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Are there infinitely many $m\in\mathbb N$ such that $35\times2^m+1$ is $\textbf{not}$ a prime number?

Thanks in advance.

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    $\begingroup$ If $m$ is even the number is divisible by $3$. $\endgroup$ – Dag Oskar Madsen Oct 13 at 9:10
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    $\begingroup$ In general, it is easy to see that for any $a,b,c\in\mathbb Z$ such that $a\ne0$ and $b\ne0,\pm1$, there is an infinite arithmetic progression of $m$’s such that $ab^m+c$ is composite. $\endgroup$ – Emil Jeřábek Oct 13 at 9:51
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    $\begingroup$ Any reason for $35$ in particular? $\endgroup$ – Wojowu Oct 13 at 10:17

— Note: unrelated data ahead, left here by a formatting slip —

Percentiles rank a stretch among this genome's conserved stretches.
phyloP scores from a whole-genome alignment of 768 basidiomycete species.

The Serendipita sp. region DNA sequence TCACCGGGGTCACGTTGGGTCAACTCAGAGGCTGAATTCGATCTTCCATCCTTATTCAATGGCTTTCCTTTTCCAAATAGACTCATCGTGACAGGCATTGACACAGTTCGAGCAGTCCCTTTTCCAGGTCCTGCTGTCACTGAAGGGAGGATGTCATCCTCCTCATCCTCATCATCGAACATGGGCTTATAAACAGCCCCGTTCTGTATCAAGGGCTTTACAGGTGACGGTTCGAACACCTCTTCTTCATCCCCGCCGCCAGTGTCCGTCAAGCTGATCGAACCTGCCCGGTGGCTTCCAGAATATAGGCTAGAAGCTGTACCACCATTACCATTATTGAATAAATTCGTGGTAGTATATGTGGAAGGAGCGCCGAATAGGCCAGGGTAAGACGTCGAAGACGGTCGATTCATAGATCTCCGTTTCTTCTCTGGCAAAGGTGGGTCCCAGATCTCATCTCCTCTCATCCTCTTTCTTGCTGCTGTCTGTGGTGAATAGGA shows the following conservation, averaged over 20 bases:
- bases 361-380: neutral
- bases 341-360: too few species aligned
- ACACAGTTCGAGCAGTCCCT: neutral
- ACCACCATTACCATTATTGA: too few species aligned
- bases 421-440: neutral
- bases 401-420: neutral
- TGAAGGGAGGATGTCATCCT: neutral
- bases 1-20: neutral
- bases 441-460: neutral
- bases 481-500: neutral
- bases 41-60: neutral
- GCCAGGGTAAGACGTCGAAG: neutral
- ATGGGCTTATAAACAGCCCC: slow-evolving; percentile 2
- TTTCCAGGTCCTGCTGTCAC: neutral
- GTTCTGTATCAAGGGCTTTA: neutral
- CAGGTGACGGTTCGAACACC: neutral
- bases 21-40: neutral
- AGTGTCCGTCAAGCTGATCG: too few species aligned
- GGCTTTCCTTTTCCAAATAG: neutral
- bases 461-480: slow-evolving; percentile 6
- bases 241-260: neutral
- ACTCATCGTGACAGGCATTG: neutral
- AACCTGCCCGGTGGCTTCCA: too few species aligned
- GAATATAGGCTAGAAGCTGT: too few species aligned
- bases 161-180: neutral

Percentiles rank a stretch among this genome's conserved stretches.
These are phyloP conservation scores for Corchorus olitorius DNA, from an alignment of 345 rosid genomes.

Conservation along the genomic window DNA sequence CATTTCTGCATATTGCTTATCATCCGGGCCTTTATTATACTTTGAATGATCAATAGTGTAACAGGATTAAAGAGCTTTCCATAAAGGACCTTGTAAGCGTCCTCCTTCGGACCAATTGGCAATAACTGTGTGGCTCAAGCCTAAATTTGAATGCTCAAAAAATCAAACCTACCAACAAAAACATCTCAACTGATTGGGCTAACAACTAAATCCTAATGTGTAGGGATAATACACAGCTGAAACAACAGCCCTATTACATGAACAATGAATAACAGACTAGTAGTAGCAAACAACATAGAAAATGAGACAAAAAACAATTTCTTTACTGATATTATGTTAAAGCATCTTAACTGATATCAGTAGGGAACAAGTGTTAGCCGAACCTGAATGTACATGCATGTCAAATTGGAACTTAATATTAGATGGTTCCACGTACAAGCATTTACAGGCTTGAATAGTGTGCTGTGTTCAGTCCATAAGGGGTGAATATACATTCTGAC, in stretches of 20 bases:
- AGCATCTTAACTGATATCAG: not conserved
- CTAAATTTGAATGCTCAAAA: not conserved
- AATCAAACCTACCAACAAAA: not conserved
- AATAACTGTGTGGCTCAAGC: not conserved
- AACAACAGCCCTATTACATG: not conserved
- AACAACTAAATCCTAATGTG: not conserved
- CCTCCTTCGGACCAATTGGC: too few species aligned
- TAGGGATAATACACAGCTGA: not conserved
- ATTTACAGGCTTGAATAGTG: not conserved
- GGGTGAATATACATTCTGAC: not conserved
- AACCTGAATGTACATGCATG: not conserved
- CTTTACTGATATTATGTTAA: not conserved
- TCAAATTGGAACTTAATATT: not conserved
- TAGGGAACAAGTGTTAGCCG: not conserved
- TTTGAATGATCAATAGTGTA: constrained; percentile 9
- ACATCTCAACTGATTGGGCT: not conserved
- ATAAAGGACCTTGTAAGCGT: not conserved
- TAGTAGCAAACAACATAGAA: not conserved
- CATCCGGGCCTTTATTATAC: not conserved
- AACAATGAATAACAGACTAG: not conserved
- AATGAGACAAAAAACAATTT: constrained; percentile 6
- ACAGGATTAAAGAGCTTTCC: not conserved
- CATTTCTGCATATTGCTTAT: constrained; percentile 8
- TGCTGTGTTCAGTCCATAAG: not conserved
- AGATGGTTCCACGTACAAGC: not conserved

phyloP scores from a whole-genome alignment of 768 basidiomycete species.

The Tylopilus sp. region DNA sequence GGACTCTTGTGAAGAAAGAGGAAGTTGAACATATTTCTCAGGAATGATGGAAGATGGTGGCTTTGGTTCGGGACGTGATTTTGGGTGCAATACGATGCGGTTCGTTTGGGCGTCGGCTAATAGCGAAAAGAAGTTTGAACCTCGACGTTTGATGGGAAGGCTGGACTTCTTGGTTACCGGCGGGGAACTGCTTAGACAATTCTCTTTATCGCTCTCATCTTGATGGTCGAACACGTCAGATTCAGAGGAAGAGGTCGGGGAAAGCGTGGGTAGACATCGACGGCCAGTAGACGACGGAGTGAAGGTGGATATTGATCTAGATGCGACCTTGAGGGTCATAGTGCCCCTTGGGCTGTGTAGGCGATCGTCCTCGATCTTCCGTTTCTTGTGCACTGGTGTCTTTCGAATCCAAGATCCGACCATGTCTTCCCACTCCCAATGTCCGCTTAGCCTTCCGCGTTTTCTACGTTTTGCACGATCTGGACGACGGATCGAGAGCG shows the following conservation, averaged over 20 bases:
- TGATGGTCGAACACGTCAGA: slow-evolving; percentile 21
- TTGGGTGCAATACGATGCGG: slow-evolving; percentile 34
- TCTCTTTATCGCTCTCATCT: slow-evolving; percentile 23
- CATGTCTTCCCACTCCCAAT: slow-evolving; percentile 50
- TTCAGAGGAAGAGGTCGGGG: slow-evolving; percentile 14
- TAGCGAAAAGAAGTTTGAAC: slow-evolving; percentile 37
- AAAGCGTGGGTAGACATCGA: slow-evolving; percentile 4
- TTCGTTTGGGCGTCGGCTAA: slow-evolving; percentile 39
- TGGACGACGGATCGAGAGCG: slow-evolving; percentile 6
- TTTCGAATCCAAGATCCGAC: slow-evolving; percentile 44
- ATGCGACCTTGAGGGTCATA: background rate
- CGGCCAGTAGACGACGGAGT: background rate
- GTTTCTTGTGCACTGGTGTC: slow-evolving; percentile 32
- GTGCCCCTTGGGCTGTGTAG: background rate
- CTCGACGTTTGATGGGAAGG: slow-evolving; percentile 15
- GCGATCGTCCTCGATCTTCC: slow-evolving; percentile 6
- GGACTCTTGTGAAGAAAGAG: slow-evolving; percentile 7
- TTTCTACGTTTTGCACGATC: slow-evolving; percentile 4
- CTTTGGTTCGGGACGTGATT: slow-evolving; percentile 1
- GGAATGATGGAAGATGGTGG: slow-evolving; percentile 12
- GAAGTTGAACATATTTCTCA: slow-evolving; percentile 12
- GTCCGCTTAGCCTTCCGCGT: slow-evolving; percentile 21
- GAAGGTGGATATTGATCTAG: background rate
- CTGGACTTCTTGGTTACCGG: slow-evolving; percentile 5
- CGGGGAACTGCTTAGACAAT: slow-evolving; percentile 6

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Yes.

For natural $k$ let $m=4+10k$. Then $35 \times 2^m+1$ is divisible by $11$, since $35 \cdot 2^{4+10k} \equiv -1 \pmod {11}$ and $2^m$ is periodic modulo all primes.

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For any positive integer $m$, there are infinitely many $n$ such that $35 \times 2^n+1$ is divisible by $35 \times 2^m+1$. Indeed, it suffices to take $n$ such that $2^{n-m} \equiv 1 \mod 35 \times 2^m+1$.

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